Whew, I thought the helmet thread would be a bit lively, but had no idea skin cutters would be such a hot issue. I need a vacation. How about Dynafit ski brakes?
By today’s standards a K2 Coomback at 102 mm underfoot is wide, but not jumbo. Dynafit’s third widest “stopper” is specified to handle a 102 mm ski in the enclosed paper but shown in catalog as ‘110’ and will indeed handle about 110 mm. Beyond that, they can be bent or otherwise modified to handle more, but now that Dynafit makes a 130 mm model that’s usually not necessary. Hey, I’m a blogger so some days I just write about what I’m up to. So, a few photos of my install of the 102/110 brake on the Coombacks. For the record.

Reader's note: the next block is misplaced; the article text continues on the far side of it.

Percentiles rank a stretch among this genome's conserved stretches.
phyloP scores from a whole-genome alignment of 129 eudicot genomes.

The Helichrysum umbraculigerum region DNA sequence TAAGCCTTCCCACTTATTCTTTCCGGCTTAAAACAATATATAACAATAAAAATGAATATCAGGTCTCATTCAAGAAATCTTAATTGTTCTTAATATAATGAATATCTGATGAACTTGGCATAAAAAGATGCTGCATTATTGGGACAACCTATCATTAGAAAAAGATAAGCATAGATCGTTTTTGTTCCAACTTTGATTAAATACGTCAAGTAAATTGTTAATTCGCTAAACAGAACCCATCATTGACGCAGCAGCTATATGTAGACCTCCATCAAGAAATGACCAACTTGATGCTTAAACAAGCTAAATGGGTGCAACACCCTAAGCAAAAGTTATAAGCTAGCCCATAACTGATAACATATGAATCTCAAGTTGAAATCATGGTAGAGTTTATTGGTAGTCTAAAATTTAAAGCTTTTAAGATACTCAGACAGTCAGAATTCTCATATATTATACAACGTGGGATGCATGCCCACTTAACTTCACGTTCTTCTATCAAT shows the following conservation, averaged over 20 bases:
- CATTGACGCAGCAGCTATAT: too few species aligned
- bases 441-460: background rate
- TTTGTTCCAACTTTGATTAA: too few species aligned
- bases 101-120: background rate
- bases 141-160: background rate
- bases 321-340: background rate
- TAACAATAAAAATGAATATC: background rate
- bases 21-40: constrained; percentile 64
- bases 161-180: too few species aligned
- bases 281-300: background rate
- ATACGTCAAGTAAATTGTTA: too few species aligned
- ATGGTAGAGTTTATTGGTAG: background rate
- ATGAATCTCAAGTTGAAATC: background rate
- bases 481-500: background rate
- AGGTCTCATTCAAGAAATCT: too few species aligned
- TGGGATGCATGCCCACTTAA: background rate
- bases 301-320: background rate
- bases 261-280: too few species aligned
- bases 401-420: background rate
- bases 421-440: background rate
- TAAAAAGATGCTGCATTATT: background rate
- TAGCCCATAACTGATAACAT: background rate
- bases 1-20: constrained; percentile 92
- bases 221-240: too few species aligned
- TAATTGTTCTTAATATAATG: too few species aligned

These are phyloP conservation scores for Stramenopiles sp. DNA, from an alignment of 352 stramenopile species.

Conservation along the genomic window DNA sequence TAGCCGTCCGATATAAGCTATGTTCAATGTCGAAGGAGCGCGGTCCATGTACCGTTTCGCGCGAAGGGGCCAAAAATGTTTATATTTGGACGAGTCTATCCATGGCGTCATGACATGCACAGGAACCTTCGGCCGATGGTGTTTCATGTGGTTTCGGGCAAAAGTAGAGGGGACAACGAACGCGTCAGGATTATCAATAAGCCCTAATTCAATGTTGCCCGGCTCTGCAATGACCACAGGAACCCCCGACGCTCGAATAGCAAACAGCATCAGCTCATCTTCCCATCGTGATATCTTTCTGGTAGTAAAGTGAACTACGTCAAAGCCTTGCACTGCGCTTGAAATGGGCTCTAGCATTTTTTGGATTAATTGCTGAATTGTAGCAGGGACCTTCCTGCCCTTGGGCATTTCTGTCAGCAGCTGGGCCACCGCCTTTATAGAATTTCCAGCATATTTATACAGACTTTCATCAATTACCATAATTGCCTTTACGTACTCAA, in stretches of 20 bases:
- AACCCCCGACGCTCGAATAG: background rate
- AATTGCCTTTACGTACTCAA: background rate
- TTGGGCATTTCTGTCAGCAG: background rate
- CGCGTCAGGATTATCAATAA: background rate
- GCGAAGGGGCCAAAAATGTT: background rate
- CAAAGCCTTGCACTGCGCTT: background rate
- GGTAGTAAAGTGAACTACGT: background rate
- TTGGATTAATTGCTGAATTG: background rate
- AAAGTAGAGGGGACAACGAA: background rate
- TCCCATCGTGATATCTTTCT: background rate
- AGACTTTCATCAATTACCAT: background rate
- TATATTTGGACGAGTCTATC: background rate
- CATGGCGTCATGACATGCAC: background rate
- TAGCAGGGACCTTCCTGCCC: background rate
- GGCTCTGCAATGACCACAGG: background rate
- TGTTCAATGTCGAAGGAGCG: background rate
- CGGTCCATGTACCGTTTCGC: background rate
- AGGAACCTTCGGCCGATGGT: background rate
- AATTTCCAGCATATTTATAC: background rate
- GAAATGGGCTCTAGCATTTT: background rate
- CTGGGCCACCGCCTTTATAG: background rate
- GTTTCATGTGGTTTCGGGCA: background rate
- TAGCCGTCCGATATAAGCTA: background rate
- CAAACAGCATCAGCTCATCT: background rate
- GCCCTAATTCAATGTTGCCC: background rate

Check this out for Dynafit ski brake install step-by-step details.
The Dynafit brakes I added to the Coombacks weigh 4.2 ounces each. Considering that, one of the easiest and quickest ways to reduce your system weight is to drop the 1/2 pound of Dynafit ski brakes and go to a leash system. I like ski brakes for avalanche terrain, but I often shift to leashes for spring mountaineering when avalanches are less of a concern, and the days can be big and strenuous at Colorado’s high altitudes.
Blog post about Dynafit safety thong to replace brakes, designed to break away in severe fall or avalanche, use with caution.
Bollinger B&D ski leashes, very popular.
WildSnow.com publisher emeritus and founder Lou (Louis Dawson) has a 50+ years career in climbing, backcountry skiing and ski mountaineering. He was the first person in history to ski down all 54 Colorado 14,000-foot peaks, has authored numerous books about about backcountry skiing, and has skied from the summit of Denali in Alaska, North America’s highest mountain.